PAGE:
- Special Sections
- Public Notices
She starts with an idea that sparks her imagination.
Years later, those ideas have wound themselves into several novels, one having ended up on several best-seller lists.
Campbellsville native Janna McMahan, who has published four novels, came back to her hometown last week to speak at the Taylor County Public Library.
McMahan, who now lives in South Carolina, spoke about her books, writing process and background, and where her ideas come from.
About 65 people attended. McMahan is the first author to speak at the newly renovated library.
McMahan, whose first job was at a library, said they are a great resource for a community. She said she relies on libraries heavily for research.
McMahan said she begins the writing process with an idea, whether it's thinking about a specific person or a career that interests her.
McMahan self-published her first book, "Undertow."
Since then, she worked with an agent and Kensington and Koehler Books publishing companies to release three novels, "Coming Home," "The Ocean Inside" and "Anonymity," which was released in January.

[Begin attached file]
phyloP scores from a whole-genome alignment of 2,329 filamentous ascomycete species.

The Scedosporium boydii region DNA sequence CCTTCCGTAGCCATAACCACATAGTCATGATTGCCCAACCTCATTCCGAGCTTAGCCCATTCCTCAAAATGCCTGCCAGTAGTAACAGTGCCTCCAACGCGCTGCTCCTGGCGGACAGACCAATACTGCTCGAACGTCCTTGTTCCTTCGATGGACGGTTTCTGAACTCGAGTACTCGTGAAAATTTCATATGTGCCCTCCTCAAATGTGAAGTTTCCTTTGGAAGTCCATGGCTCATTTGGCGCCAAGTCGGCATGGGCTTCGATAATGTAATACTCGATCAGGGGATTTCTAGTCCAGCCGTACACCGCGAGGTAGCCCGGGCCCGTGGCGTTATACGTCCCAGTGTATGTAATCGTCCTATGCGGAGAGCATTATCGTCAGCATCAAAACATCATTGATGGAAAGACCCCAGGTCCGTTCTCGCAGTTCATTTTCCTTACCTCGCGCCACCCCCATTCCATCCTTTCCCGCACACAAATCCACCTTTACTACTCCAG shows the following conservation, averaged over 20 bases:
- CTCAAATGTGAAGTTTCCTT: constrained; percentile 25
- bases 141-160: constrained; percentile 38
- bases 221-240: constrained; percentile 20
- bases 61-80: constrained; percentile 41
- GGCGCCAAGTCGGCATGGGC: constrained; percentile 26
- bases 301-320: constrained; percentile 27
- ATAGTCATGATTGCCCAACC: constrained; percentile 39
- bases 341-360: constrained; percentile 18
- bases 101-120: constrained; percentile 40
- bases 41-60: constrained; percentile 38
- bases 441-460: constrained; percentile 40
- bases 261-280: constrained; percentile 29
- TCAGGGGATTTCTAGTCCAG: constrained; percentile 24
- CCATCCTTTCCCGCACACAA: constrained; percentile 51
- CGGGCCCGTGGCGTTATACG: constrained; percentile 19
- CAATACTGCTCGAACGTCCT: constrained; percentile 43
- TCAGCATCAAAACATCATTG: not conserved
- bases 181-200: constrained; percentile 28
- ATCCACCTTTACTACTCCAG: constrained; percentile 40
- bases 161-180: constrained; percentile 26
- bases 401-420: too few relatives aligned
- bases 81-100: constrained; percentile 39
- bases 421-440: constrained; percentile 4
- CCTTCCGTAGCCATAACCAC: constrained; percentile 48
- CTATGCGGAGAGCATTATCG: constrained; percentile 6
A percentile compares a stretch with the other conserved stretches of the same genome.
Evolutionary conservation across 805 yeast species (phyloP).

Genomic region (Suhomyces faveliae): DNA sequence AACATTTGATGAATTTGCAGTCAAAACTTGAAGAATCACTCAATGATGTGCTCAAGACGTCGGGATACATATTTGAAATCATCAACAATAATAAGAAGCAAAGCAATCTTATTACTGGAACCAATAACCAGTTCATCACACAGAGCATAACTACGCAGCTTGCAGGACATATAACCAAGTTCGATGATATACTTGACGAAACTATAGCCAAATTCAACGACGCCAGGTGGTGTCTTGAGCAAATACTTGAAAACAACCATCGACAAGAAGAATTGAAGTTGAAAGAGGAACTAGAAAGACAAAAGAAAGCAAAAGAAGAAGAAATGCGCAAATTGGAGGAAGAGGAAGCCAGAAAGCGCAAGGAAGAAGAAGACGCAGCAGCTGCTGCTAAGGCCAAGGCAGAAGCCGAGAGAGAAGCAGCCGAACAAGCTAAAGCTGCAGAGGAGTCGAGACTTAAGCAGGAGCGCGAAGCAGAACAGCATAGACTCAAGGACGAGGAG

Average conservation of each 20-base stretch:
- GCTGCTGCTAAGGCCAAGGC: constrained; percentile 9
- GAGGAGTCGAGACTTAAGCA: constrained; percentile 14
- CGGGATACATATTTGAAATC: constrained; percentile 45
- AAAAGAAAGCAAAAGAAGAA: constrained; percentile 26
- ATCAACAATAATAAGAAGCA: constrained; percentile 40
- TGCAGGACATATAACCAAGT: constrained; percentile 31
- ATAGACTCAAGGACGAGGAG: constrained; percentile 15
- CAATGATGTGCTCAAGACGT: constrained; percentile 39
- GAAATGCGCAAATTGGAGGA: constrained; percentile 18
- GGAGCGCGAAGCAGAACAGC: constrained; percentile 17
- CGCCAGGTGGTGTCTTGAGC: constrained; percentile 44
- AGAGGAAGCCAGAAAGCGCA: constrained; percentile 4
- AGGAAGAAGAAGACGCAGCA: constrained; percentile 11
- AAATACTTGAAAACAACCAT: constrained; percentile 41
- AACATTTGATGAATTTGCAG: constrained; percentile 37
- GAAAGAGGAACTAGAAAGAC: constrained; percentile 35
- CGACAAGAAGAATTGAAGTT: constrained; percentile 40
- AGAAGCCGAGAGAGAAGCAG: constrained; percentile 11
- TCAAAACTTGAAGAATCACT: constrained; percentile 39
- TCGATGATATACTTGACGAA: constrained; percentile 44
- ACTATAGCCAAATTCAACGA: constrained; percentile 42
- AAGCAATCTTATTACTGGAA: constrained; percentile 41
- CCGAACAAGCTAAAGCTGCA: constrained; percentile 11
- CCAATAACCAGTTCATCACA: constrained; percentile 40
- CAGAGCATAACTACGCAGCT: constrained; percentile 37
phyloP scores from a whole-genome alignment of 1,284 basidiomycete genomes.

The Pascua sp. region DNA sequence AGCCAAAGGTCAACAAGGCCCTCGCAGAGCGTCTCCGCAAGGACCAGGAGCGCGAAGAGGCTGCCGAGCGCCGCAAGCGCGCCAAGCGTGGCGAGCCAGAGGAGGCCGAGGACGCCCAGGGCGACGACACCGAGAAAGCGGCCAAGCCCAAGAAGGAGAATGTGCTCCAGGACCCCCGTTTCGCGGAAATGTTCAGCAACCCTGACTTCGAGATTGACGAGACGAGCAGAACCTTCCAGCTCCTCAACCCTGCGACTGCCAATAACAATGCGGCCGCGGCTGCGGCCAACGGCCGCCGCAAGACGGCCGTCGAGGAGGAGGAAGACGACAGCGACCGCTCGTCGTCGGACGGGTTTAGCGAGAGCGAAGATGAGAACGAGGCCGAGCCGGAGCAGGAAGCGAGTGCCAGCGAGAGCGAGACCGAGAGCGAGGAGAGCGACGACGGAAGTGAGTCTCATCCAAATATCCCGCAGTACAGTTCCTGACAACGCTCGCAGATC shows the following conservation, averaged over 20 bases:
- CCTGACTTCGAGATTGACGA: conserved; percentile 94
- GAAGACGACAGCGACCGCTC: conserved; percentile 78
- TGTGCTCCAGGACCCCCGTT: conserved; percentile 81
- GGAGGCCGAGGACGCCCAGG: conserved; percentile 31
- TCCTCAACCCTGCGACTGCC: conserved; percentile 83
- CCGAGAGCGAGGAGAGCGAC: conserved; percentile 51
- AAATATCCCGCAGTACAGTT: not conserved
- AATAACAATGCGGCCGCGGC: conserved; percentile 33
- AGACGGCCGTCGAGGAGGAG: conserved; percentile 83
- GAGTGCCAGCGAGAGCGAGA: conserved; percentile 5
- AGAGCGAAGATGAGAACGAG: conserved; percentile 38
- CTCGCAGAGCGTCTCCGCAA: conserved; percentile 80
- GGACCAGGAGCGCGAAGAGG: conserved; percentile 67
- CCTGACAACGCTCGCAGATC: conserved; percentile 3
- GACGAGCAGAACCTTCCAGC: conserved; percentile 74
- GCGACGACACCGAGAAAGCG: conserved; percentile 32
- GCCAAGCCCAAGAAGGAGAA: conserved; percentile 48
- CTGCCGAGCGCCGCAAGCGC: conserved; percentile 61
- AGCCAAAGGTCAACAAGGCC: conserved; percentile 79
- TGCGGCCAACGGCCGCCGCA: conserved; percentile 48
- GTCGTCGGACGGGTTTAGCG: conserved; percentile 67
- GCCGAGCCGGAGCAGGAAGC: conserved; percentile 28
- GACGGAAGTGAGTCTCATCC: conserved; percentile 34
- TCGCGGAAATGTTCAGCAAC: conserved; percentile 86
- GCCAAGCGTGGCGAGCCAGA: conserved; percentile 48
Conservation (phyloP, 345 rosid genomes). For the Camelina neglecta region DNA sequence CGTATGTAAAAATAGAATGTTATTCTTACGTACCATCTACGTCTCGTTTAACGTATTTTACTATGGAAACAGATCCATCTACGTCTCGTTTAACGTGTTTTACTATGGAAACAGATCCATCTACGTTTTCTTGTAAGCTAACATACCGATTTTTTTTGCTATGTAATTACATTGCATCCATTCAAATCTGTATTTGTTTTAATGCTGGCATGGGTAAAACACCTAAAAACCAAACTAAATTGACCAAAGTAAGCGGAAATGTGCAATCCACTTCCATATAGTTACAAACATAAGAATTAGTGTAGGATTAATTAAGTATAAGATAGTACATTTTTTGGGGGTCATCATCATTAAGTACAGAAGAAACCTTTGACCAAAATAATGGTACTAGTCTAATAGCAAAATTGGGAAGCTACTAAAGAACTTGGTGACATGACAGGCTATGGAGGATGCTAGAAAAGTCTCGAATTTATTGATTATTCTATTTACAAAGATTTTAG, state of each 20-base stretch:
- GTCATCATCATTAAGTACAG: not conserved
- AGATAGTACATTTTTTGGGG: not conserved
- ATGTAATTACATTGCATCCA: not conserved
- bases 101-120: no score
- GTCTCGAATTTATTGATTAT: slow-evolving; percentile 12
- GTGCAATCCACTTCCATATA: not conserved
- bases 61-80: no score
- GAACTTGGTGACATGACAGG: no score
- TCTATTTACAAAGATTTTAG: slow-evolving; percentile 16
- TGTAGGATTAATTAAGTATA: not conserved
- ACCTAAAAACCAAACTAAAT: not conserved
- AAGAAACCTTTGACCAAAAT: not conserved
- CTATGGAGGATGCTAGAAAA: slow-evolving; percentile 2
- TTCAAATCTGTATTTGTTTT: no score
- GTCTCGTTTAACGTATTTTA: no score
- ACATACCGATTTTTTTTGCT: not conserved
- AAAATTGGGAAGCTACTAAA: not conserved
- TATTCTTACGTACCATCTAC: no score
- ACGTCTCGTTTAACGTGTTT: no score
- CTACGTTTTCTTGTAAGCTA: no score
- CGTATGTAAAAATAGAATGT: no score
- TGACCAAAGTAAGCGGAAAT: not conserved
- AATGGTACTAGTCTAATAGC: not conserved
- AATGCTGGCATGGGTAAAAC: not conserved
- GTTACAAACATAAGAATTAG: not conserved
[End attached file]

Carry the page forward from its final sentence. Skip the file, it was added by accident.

McMahan's first novella, "Decorations," was part of the anthology "Snow Angels" by Fern Michaels. The anthology made the New York Times, USA Today and Publisher's Weekly best-seller lists.
McMahan said her idea for the story in "Anonymity" began many years ago when she was visiting family in Austin, Texas.
She said she saw a line of "scruffy looking" teenagers and wondered what they were doing. After realizing they weren't waiting to attend a concert, McMahan found out they were in a soup kitchen line.
In the line, McMahan said, was a 15- or 16-year-old girl who had tattooed her entire face. She said she worried and wondered about the girl.
After seeing the girl, McMahan became interested in youth homelessness and started researching it. After learning about the issue, McMahan's story began to develop, and she started writing.
McMahan said she, at first, had trouble selling the book to a publisher because it takes on a serious issue. She said she was told people today want escapism, often found in romances, instead of an in-depth look at a serious issue.
"I think there's room for socially relevant material in society," she said.
And even though she was having trouble getting the book published, McMahan said, it became a labor of love.
"I was really moved by the topic," she said.
McMahan said her next book will focus more toward romance, centering on a love triangle involving a chef and a botanist.
McMahan said her favorite part about being an author is having people say they enjoyed her book and can't wait to read the next.
"That's how I know I connected with them," she said. "If I can entertain you, I'm happy."
For more information about McMahan, visit www.jannamcmahan.com.